There have been countless times throughout history when courage is met with violence. When Malala Yousafzai was just 15 years old, a Taliban gunman boarded her school bus in Northwestern Pakistan and shot Malala and two other girls. This was not a random act of violence, but a deliberate attempt to both kill young Malala, and teach a lesson to anyone else who had the courage to stand up for education and freedom, particularly for girls and women. The Taliban failed in their mission and have instead created a symbol of hope and courage.
Malala was born in Mingora in Pakistan’s Swat Valley on July 1, 1997. Soon after her birth, her father entered her name on the family register, an unprecedented move in the male-dominated society that only recognizes sons.
In March of 2007, the Taliban leader Maulana Fazlullah consolidated power in Swat. In July 2008 a military campaign failed to retake the Swat Valley resulting in a wave of terror. The Taliban called for a campaign to end all government institutions, focusing their attention on girls’ schools that they believe go against Islamic teachings. Hundreds of buildings were destroyed by militants, but Malala’s school, run by her father Ziauddin Yousafzai, remained open despite being under constant threat.
On September 1, 2008 Ziauddin took Malala to the provincial capital of Peshawar for an event protesting the attacks on girls’ schools. Malala gave a speech in front of the national press titled “How Dare the Taliban Take Away My Basic Right to an Education.”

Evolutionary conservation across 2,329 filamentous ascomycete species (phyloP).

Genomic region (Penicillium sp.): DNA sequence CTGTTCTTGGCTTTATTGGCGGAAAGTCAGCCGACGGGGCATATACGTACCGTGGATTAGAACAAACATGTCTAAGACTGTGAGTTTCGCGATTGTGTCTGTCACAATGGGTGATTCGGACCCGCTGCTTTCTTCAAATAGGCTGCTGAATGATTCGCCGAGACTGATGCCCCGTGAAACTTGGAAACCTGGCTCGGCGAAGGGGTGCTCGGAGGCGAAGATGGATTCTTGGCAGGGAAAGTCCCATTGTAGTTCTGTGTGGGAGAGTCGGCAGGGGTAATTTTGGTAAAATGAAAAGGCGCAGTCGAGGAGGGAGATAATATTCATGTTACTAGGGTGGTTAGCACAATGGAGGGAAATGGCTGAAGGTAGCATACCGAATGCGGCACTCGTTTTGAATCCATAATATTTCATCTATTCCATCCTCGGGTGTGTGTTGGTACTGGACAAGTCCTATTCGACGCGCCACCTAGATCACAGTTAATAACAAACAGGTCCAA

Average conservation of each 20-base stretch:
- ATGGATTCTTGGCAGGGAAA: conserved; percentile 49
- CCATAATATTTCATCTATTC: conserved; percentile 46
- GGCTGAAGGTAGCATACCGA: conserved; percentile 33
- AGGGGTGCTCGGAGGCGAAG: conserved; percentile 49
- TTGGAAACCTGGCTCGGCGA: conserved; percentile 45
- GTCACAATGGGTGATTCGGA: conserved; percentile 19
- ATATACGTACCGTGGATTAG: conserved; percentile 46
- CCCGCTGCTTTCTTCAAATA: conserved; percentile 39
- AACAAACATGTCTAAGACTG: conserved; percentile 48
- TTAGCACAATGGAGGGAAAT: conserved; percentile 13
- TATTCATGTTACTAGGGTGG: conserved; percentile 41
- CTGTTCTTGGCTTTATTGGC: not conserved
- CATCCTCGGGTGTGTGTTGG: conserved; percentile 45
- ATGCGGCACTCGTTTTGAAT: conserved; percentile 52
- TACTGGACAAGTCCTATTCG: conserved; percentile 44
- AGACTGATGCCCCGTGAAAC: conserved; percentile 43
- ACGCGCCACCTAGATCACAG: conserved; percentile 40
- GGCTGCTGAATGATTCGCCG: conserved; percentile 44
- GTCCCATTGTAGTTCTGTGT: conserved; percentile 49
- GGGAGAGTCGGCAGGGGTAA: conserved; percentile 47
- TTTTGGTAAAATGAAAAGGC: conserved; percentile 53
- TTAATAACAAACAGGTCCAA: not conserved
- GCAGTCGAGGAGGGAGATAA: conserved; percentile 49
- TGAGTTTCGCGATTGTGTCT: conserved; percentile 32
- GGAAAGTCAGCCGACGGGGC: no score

Malala began blogging at just 11 years old for BBC’s Urdu site to share with the world what life under the Taliban was like. She wrote about her dream to become a doctor, and her fears of the Taliban, but also her determination to not let the Taliban prevent her from getting the education she needed to make that dream a reality.
In May of 2009, Malala and one million other Pakistanis fled the Swat Valley in anticipation of a second military offensive. After several months of fighting in the region, Malala’s family, separated while in exile, returned to Swat in August when the Pakistani army declared the operation was over. Upon returning home, they found that their school and city were devastated.
When the Pakistani army regained control of Swat, it was revealed that Malala was the BBC blogger. On October 1, 2012, a masked gunman stopped Malala’s school bus, asked for her by name and fired four rounds into the group of girls. Two were injured, and Malala was hit with one bullet, which pierced the skin behind her left eye, traveled along the exterior of her skull, went through her neck, and lodged in the muscle just above her shoulder blade.
The attack prompted global outrage. Fortunately, Malala came out of a medically induced coma and responded well to treatment. Since the event, Pakistan’s President Asif Ali Zardari announced the establishment of a $10 million education fund in Malala’s name. The Pakistani National Youth Peace Prize Malala won in December 2011 has been renamed in her honor.
– Ali Warlich